Wow 12 months!!!! I'm glad your feeling ready to come out of your burnout now. My son would live on crumpets if he could. He would rather starve than eat anything healthy. I'm hoping that with maturity he will understand the benefits of a healthy diet and find a way to be able to try some now foods.
I am very lucky with the education my son receives. His comprehensive school have put a lot of support in place so my son can access the best education possible. However there is no escaping the social aspect and the pressure which is what I believe has caused this burnout.
I am extremely greatful to you for sharing your experiences with me. I have now been able to explain to my son exactly why he is feeling like this and I now know how to support him through. Many many thanks. I will share your story with my son as he often feels lonely and knows he is very different to his peers. I believe hearing an adults story, especially someone as academic as yourself, will really help him.
Well I’ve lived on crumpets, chocolate and sometimes store bought sandwiches for over 12 months now and it hasn’t done me any harm but I’m ready for more healthy food now. It was better that I eat something rather than nothing, although it took me a long time to realise that, so the crumpets were actually a big bonus.
No-ones perfect but trust me, having someone who supports you and does their best to step into your world and understand you, is not only priceless but really precious and goes a long long way to help your son, more so than you could ever know. Your son is most definitely going to find his place in this world, there’s no doubt about that, whatever his place is and then all of this angst etc will be behind him. This is never an easy stage in life for anyone (teenage years) but in many respects, you could say your son is luckier than most because most teenagers don’t get the level of support and understanding your son is getting and at some point, he will realise this too.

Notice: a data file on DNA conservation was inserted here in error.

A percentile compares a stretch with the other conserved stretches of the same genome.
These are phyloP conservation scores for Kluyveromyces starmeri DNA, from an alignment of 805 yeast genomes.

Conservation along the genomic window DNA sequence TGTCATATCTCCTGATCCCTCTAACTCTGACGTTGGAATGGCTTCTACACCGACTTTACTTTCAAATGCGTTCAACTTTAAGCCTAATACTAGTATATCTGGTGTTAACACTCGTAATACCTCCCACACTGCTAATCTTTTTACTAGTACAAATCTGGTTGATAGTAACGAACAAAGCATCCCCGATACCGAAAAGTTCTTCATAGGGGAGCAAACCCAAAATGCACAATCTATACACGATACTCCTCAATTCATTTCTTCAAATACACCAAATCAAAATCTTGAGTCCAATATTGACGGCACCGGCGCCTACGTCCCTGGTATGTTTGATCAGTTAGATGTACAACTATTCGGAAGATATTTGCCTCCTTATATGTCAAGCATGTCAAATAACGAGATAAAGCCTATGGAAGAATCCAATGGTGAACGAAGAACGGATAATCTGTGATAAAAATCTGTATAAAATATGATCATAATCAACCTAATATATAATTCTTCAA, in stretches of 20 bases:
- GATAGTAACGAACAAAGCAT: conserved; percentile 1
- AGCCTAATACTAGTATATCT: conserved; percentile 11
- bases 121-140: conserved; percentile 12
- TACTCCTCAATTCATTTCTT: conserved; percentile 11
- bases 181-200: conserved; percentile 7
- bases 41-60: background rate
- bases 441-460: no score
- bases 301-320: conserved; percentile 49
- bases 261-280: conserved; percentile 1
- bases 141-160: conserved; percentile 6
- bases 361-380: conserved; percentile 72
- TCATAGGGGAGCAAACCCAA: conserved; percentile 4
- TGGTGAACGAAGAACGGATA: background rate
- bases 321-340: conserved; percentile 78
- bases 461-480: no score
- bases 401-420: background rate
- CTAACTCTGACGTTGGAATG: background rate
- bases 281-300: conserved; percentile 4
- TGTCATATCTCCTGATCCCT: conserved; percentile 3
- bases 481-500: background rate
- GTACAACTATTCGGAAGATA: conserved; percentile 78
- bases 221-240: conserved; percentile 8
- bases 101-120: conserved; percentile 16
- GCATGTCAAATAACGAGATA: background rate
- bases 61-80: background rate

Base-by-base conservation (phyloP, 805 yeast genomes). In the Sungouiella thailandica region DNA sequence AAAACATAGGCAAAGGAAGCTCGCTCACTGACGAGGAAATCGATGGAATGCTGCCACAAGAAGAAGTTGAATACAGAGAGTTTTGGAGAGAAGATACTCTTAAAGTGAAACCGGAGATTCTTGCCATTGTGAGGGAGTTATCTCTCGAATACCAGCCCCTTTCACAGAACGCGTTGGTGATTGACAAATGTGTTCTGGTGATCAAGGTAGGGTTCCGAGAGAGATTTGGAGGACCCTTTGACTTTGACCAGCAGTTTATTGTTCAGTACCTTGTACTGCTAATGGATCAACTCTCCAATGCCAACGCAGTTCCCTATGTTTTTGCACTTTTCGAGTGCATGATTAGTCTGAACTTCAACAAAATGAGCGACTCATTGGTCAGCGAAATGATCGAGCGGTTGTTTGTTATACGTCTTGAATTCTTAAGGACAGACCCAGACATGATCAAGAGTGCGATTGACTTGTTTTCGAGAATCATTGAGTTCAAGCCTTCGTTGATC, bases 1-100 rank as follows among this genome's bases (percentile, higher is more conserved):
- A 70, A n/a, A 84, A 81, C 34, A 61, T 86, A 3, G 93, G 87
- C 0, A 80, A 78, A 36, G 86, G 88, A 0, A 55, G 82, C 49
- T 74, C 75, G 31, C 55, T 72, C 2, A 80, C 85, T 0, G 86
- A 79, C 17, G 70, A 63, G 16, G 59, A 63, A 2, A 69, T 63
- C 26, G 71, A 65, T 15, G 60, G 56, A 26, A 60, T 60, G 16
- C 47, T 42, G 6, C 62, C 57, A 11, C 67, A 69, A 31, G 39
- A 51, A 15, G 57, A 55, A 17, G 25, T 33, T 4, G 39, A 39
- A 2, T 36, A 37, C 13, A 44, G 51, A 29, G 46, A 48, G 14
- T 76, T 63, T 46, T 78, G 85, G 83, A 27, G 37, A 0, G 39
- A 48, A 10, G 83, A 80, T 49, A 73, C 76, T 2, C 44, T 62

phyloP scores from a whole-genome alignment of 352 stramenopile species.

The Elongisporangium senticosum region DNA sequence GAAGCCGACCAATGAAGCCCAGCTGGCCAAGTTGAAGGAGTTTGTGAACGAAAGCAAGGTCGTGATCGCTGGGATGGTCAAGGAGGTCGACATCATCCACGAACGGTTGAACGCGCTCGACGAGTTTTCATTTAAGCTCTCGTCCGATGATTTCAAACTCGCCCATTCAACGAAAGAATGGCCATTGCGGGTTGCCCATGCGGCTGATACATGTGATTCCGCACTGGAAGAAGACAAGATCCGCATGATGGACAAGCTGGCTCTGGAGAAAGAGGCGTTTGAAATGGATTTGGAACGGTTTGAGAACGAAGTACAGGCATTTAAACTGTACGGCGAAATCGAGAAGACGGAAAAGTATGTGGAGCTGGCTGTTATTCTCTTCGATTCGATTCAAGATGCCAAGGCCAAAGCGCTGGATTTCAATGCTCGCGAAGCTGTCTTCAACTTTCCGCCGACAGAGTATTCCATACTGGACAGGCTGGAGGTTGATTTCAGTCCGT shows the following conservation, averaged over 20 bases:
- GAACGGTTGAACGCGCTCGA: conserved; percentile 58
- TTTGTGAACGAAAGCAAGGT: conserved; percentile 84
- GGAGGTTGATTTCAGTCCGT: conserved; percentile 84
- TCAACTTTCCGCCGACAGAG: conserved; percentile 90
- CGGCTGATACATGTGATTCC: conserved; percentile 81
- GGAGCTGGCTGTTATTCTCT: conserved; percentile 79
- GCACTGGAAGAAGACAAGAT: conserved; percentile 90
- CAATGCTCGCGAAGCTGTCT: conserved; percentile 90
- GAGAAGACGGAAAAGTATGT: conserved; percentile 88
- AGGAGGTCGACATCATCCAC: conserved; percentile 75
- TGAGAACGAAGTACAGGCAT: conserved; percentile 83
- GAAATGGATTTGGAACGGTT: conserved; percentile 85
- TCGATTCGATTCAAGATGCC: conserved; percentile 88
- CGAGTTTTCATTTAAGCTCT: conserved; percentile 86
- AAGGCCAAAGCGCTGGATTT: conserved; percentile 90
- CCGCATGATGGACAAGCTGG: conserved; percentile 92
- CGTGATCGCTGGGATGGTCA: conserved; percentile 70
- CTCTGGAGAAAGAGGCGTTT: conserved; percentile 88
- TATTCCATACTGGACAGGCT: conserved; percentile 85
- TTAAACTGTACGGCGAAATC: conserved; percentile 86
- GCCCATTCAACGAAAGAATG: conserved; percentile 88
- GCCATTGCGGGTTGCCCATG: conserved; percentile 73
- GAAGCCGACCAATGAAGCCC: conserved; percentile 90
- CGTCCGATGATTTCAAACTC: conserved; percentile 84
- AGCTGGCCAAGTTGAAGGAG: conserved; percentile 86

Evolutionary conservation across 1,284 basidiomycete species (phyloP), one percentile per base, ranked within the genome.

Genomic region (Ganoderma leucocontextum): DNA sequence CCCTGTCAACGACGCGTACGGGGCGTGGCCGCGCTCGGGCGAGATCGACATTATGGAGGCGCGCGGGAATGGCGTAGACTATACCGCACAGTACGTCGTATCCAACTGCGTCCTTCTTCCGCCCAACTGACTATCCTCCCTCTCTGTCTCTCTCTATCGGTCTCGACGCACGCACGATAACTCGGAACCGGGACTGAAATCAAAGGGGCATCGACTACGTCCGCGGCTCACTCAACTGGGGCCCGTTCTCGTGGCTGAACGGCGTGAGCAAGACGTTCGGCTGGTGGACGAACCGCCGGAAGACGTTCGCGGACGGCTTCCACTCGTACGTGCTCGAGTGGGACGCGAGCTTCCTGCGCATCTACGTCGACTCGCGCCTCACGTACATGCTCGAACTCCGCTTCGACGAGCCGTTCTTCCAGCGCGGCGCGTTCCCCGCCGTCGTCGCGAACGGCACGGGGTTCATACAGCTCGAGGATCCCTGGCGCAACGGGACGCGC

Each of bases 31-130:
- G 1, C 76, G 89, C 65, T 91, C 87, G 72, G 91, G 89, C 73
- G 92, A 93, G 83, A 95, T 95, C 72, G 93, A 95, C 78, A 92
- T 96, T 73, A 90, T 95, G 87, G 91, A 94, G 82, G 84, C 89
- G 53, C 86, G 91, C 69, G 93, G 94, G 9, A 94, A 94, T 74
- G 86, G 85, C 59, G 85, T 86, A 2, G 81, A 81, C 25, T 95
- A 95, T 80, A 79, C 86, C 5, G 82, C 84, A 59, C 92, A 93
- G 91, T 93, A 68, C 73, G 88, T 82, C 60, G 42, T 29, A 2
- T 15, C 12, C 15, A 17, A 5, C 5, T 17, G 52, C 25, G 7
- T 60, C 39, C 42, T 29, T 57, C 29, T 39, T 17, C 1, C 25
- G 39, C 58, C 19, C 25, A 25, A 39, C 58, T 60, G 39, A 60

If there was one thing I could tell my teenage self, it would be, it’s all ok, this is simply part of life’s journey, but you don’t have to change yourself to fit in with everybody else, be yourself and one day, I promise you, you will be happier than you could ever imagine and you will wear your autism badge with great pride and joy. He really has got an exciting life ahead of him.
Regarding healthy eating, it might take a while but yes, once he realises the importance of eating and he can relate it to himself and his body etc, he will probably, like me, be a super healthy eater. I’ve spent 30 years researching health and doing courses from many different perspectives, it’s one of my special interests. However, when I’m in burnout, I revert back to what I was like as a child and eating anything is a struggle with lots of fear and anxiety surrounding it.
This current burnout started at the end of 2016 when I was living in Bali. I had just got a new place to live, I was starting language lessons, I had just secured my 6 month visa to live there and I had a great life over there when the burn out started to happen. I flew back to the U.K. feeling pretty distraught but I left all my clothes and belongings etc there because I thought I would be back fairly soon. But here I am more than 12 months later and I’m only just starting to leave the house. I’ve got to start again from the beginning, rebuilding my business’s, my health and fitness etc, I got into debt so I need to clear all that etc, but this time, because I now understand it’s a burnout and I have my diagnosis, I have the chance to prevent or minimise the severity of burnouts in the future. Truly, your son is a very lucky boy but of course, as you will know, you are also lucky to have him in your life. And yeah, if your son has any questions or queries, please feel free to ask us on here, it is my life purpose now to help and support others with autism as well as I can. I want to do my best to make the world a better place for people like us and especially for our children and the children yet to enter our world. Thank you for being you and for being such an amazing parent to your precious boy. X